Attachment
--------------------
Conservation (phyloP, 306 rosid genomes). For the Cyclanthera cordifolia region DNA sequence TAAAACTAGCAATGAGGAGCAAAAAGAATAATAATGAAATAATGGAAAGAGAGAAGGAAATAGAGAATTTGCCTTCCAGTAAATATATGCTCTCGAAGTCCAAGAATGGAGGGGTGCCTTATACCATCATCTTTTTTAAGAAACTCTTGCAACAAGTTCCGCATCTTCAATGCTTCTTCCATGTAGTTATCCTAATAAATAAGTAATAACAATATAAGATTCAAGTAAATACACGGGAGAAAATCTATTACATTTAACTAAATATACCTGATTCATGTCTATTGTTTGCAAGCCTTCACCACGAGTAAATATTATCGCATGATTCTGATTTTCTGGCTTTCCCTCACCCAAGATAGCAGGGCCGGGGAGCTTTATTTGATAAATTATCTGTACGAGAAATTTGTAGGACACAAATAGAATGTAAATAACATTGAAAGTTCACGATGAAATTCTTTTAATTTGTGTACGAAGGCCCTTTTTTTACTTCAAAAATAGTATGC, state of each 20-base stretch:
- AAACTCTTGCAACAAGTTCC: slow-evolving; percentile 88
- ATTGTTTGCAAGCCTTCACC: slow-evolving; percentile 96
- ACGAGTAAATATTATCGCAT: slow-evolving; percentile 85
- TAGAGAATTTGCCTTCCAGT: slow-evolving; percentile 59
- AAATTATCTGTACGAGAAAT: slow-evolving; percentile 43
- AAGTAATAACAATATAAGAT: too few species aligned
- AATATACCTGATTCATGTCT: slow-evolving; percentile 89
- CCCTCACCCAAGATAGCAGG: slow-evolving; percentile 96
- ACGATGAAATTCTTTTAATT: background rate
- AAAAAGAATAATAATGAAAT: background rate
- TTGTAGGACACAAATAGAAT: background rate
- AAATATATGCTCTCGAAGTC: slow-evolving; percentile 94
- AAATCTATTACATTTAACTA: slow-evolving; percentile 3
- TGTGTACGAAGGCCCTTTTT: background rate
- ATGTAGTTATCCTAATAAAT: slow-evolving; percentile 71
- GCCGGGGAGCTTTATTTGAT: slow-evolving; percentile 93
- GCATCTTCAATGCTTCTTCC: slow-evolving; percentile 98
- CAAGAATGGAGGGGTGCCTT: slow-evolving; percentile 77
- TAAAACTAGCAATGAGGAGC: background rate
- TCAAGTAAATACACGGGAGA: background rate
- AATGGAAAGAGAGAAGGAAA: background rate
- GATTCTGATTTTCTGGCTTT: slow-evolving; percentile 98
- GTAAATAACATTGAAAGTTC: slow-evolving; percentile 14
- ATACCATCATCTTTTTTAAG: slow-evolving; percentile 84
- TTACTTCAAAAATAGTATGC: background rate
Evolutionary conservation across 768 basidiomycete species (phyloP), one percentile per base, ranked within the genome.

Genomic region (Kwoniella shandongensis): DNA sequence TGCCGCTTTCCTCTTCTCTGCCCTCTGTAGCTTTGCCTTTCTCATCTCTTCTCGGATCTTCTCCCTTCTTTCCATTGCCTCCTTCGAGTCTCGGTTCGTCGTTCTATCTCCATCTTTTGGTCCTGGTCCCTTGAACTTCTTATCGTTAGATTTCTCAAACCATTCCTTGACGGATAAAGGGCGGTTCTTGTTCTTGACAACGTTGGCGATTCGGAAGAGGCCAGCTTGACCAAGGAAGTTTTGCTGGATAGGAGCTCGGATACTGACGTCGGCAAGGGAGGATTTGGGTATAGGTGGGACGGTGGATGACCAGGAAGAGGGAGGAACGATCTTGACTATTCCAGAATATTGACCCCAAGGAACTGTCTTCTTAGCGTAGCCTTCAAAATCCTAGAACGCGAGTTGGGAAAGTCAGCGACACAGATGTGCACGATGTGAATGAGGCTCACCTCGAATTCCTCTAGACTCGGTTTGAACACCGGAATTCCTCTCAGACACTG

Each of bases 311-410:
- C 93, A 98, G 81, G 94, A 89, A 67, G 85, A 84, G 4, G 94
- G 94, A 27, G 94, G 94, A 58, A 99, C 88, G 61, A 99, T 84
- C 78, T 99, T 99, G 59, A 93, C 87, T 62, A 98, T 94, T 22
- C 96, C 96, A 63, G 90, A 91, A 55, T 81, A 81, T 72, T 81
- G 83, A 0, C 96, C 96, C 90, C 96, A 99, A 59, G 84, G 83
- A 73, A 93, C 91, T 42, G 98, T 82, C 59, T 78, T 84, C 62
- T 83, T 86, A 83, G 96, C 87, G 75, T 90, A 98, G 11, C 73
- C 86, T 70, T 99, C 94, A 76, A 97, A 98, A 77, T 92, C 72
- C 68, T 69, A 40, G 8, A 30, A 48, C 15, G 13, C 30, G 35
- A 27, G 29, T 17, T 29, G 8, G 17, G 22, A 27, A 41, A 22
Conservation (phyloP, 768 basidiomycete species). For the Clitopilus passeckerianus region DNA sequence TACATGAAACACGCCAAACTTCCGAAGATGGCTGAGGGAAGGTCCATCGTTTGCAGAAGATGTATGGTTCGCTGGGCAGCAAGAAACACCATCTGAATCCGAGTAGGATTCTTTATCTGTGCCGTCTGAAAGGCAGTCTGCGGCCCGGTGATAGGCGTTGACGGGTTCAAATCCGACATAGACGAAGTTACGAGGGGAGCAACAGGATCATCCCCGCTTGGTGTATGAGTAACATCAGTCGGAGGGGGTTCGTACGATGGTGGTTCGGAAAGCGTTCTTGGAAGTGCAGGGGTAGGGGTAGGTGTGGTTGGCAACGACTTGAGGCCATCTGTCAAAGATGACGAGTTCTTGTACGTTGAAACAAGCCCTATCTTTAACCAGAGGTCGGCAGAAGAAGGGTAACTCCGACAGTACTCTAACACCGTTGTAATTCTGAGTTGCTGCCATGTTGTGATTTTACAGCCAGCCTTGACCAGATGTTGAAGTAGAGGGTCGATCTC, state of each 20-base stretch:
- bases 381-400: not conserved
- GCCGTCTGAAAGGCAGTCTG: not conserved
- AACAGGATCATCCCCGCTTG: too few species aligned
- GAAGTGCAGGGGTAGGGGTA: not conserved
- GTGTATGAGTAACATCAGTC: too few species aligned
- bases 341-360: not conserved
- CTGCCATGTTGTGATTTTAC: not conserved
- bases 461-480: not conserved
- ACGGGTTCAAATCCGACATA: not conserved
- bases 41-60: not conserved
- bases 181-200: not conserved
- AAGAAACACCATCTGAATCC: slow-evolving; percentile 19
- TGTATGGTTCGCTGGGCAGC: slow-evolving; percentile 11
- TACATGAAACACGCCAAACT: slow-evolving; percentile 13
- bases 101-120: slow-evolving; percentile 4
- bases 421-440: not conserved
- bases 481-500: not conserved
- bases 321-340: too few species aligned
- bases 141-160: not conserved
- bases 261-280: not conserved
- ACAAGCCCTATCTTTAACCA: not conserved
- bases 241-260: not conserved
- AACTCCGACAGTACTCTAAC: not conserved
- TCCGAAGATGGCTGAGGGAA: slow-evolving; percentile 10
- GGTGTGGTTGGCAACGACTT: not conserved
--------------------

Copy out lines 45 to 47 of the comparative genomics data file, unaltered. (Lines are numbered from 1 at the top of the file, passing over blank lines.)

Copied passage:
- GTGTATGAGTAACATCAGTC: too few species aligned
- bases 341-360: not conserved
- CTGCCATGTTGTGATTTTAC: not conserved